Remember that old Rules of Evidence book you have laying around with the stickies hanging off the side, notes scribbled in the margins and highlighting on important language? A new app developer has put out an app that gets oh-so-close to recreating that book on your iPad. Best of all, when the rule gets updated, all your annotations get transferred to the new rule.
Annotating Rules of Evidence, Civil Procedure etc. in ‘rulebook.’
The app allows you to add bookmarks, highlights (limited to a single color throughout your rule sets) and notes. All of these items ‘stick’ whenever the rule gets re-written or updated. Notes, highlights and bookmarks can be seen in a summary pane so you can quickly jump to those sections. A hand-annotated Federal Rules of Evidence hardbound copy will eventually become obsolete through re-writes of the rules, forcing you to hand transfer your notes over to a new book. rulebook attempts to correct that problem by carrying over your annotations to the new rule set.
And, it almost gets there. Recently the Utah Rules of Appellate procedure received an update. Some language was altered, some language was deleted and moved to a new section. Testing indicated that, where the language was merely altered, the annotations stuck. But, with the deleted and moved language, the annotations themselves were lost, although the Bookmark/Note/Highlight still shows in the summary pane.
User Interface on rulebook
It is both a bright future, and still a bit quirky when it comes to the interface. Rulebook uses the standard iPad interface with items in the left pane and content on the right. The unique feature is the ability to open multiple rules in a separate ‘window’ in the right pane. This works for cross-referenced rules as well. So, reading Utah R. Evid. 608′s cross-reference to Utah R. Evid. 403, tapping on the hyperlinked ‘Rule 403′ opens a new pane, allowing you to read the reference without losing your place.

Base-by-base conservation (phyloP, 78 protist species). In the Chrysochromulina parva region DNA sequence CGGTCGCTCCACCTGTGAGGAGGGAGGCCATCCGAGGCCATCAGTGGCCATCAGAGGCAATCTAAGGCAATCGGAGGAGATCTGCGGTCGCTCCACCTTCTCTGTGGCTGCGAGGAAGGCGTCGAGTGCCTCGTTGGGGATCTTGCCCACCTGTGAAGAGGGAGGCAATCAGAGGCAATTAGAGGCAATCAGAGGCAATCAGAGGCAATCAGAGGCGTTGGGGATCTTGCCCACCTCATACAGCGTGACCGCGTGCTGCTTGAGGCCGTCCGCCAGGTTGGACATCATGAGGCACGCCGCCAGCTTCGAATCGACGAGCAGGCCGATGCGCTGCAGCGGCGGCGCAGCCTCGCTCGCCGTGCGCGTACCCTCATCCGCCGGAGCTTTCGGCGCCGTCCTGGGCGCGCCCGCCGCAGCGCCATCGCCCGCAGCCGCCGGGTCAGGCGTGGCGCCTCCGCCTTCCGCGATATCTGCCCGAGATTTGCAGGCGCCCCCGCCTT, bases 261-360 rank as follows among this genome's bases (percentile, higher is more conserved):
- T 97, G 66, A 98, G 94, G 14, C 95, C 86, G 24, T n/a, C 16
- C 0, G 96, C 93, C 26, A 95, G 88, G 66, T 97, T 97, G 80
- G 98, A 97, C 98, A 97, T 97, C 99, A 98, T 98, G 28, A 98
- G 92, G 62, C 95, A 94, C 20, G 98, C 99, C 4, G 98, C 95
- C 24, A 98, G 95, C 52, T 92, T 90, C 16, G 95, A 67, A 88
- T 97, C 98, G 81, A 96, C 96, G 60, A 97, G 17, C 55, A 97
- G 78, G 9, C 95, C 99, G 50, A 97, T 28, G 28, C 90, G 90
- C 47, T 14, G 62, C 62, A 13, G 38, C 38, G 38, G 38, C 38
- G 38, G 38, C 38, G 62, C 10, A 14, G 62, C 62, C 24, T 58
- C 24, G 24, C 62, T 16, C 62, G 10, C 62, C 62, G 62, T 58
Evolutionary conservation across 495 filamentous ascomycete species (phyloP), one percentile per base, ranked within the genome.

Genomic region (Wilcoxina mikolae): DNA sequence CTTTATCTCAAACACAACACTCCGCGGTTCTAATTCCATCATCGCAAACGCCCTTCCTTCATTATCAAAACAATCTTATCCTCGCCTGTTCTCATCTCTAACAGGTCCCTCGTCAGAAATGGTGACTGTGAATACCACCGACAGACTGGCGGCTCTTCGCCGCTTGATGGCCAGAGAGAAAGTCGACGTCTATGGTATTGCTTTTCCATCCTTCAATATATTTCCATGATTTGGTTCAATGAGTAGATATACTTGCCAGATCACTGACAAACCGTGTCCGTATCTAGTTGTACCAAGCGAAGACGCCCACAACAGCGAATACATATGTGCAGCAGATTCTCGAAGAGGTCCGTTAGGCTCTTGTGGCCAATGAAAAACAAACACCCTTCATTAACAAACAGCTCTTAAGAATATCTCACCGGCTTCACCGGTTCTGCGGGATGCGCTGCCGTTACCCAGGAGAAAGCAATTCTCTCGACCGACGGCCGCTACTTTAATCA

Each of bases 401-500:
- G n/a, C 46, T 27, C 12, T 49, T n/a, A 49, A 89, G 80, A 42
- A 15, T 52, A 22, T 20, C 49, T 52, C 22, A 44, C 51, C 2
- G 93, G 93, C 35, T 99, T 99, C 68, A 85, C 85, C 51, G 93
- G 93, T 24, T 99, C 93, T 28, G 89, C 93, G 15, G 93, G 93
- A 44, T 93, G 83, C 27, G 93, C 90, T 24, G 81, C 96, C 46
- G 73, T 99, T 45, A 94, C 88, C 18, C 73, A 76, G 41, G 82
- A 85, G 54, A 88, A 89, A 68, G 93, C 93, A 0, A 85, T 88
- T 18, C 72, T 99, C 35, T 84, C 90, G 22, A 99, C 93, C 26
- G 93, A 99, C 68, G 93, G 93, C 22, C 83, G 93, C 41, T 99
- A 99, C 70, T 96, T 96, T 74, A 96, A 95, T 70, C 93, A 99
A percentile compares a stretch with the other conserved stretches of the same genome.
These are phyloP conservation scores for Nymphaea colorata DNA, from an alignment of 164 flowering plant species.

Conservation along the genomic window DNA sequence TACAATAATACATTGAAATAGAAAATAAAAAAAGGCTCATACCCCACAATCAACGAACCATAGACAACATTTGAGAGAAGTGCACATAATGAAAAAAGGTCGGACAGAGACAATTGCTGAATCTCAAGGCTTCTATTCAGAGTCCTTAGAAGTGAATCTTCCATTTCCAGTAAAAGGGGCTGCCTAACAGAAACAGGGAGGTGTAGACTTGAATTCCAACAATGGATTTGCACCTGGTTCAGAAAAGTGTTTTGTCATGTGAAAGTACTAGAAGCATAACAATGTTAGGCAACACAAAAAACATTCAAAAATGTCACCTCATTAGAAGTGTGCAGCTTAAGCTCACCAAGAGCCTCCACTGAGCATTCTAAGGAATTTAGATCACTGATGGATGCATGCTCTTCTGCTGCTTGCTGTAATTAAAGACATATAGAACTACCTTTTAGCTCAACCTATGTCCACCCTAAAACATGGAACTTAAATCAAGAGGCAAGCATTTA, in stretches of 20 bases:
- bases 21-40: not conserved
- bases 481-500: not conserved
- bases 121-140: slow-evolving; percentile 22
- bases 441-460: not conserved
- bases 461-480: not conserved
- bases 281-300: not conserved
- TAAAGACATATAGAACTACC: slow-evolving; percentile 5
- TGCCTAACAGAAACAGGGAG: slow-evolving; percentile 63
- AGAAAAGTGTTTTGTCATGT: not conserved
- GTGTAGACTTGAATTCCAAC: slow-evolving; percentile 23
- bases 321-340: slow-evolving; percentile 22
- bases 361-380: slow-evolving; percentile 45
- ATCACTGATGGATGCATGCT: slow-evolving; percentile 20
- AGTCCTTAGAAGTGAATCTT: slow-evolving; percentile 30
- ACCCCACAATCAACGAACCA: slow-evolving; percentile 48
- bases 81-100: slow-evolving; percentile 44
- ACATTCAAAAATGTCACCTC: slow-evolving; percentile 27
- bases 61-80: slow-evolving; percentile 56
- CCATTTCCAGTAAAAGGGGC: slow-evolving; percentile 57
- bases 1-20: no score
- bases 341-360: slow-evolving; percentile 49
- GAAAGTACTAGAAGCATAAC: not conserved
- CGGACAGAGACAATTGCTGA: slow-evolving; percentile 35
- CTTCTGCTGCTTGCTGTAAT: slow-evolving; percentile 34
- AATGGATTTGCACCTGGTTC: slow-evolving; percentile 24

There are, however, a few quirks. Quickly jumping back and forth between rules, closing rule sets and opening new rules led to a freeze on one of the windows. Also, while the navigation is unique, it can feel a bit odd at times. A tabbed interface alá Safari/Firefox might be more intuitive for displaying the cross-referenced rule.
Finally, the app does include a decent search feature which allows searching for a Phrase, All Words or Any Word, no boolean yet. The nice part about the search feature is that the results pane pulls up individual sub-sections of a single rule, allowing you to quickly get to the relevant section in a long rule as opposed to hunting around. The search pane results also tell you the number of hits in each result. Unfortunately, there is no next-previous search hit function and you are forced to return to the search pane to jump around.
Right now, rule sets are only available for the Federal courts, California, Delaware, Illinois, Massachusetts, New Nersey, New York, Texas and Utah. The Federal Rules of Evidence are free so you can get a feel for the app and decide if it’s something that fits for you. Other rule sets are very reasonably priced at at .99¢ each. If you are lucky enough to live in one of the currently covered jurisdictions, rulebook is well worth picking up and using. The developer is a practicing attorney and uses his own app on a daily basis. Speaking with him recently, there are some really big plans behind the app and things in the works. rulebook should get much better with time.